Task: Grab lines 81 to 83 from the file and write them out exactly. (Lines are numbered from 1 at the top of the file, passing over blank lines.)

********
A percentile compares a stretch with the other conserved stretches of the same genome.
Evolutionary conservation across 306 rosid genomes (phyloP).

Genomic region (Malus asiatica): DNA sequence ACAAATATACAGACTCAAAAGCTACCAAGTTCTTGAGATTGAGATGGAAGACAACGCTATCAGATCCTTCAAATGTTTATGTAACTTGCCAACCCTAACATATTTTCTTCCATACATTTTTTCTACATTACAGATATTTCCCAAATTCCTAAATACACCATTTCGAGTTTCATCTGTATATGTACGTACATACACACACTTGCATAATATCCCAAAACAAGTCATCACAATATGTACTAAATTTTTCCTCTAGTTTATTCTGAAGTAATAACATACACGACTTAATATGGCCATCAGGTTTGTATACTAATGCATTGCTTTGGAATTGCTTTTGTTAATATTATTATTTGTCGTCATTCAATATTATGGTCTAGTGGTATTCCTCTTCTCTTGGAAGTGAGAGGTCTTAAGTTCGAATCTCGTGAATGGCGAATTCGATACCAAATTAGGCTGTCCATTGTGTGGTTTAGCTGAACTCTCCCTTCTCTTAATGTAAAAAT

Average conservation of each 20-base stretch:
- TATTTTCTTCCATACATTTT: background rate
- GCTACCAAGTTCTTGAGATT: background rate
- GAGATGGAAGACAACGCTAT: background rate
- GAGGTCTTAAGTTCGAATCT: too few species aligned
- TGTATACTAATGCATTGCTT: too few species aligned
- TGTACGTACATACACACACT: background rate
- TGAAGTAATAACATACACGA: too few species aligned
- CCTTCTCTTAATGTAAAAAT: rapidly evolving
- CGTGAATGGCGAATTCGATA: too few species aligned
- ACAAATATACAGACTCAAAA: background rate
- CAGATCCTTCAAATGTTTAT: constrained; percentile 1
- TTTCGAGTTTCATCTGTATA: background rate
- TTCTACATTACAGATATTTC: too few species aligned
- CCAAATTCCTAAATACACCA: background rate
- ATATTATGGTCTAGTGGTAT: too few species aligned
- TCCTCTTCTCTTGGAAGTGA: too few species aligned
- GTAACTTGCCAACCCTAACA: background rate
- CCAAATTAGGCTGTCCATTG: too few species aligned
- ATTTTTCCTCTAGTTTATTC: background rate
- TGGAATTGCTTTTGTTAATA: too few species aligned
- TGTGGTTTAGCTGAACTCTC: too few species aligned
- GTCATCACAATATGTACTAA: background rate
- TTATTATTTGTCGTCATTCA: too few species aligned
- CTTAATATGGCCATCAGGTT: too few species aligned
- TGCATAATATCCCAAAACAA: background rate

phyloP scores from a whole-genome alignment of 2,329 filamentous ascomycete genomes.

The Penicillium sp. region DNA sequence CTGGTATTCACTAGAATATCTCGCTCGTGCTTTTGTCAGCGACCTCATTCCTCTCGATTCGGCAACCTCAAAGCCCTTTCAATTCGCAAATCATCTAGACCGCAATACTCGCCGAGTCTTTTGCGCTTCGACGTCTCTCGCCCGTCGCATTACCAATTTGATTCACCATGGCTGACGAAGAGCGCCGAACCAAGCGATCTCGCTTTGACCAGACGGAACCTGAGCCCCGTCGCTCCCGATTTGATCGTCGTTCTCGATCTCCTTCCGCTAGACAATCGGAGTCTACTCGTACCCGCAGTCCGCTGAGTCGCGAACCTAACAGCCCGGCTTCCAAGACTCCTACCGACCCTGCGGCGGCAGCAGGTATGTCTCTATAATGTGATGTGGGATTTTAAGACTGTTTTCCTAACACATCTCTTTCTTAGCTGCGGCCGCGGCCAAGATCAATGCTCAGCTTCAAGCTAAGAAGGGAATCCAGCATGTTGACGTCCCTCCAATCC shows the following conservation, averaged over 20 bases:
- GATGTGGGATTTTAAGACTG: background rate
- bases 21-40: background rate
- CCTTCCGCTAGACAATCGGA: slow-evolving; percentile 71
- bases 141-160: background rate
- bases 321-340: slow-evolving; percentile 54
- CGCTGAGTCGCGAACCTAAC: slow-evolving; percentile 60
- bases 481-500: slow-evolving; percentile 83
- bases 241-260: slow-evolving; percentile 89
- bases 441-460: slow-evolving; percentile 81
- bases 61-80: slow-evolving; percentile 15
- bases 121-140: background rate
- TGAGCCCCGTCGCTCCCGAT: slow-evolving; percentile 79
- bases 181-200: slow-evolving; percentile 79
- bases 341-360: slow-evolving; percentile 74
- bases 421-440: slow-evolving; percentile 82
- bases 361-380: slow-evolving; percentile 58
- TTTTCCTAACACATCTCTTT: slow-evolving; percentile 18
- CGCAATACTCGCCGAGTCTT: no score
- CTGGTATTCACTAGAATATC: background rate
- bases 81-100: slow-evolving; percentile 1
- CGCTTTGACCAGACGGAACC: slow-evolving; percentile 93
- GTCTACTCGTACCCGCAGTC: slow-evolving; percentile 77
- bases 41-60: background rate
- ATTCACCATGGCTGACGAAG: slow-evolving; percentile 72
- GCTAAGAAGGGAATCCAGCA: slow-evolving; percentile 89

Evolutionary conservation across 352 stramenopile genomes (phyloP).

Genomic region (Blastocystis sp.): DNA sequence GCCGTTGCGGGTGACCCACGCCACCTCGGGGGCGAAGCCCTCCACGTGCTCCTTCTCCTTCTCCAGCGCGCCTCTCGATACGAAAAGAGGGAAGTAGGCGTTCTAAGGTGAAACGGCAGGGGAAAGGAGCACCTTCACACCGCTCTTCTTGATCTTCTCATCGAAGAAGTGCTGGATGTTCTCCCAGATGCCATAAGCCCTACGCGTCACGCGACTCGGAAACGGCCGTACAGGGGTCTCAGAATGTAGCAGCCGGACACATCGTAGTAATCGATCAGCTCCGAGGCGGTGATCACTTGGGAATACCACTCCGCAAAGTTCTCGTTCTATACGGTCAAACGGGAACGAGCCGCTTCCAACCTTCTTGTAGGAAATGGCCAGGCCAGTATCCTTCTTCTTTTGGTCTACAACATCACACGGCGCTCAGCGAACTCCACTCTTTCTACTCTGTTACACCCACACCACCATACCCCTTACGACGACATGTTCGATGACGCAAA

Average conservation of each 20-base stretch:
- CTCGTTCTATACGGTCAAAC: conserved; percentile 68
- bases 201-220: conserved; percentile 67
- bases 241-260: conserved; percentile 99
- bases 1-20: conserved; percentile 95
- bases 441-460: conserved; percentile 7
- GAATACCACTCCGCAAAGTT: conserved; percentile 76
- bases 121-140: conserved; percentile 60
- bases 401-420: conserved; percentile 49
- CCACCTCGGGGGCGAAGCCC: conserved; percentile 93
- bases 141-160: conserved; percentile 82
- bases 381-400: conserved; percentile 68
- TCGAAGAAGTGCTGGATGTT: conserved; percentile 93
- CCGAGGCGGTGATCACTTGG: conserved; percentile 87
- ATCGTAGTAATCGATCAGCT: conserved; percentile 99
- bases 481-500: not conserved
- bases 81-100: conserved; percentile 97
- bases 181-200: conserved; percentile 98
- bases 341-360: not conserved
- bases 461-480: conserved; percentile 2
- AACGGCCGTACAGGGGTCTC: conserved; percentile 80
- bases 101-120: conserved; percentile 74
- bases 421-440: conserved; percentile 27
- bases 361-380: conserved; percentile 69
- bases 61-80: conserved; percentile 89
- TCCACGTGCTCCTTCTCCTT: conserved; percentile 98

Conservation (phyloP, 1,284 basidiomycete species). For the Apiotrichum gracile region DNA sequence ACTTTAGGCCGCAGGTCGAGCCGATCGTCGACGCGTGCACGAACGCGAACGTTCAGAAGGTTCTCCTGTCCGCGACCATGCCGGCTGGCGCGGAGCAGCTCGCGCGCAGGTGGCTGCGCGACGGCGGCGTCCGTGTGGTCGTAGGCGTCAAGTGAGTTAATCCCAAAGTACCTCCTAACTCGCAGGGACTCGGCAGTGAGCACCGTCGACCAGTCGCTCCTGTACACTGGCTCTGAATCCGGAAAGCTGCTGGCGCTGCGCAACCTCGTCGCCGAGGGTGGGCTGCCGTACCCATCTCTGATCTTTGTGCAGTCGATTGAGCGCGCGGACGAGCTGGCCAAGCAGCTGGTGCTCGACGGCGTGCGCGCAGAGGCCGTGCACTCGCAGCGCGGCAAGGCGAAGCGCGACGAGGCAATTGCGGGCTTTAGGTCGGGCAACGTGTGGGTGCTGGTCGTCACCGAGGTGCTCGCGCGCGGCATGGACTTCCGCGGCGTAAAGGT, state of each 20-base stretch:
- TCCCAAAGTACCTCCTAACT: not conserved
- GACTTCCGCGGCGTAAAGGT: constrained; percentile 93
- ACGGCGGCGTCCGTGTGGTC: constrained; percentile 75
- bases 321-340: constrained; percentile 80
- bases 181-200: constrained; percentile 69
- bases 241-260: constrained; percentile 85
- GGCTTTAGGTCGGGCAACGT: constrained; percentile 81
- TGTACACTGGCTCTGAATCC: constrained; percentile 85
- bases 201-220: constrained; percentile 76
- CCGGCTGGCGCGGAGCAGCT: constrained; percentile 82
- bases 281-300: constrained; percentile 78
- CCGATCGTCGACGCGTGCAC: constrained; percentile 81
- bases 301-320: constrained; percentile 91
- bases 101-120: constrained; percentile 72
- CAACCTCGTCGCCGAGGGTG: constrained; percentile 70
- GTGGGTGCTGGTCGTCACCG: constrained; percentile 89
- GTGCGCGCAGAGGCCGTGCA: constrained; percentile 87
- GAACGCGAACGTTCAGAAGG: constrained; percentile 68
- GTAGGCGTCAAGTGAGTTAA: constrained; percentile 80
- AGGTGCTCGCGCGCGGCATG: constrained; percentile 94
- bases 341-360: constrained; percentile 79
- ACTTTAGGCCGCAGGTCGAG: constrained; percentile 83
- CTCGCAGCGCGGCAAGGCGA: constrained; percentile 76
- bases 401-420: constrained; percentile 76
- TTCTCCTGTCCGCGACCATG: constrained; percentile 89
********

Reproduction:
- bases 421-440: conserved; percentile 27
- bases 361-380: conserved; percentile 69
- bases 61-80: conserved; percentile 89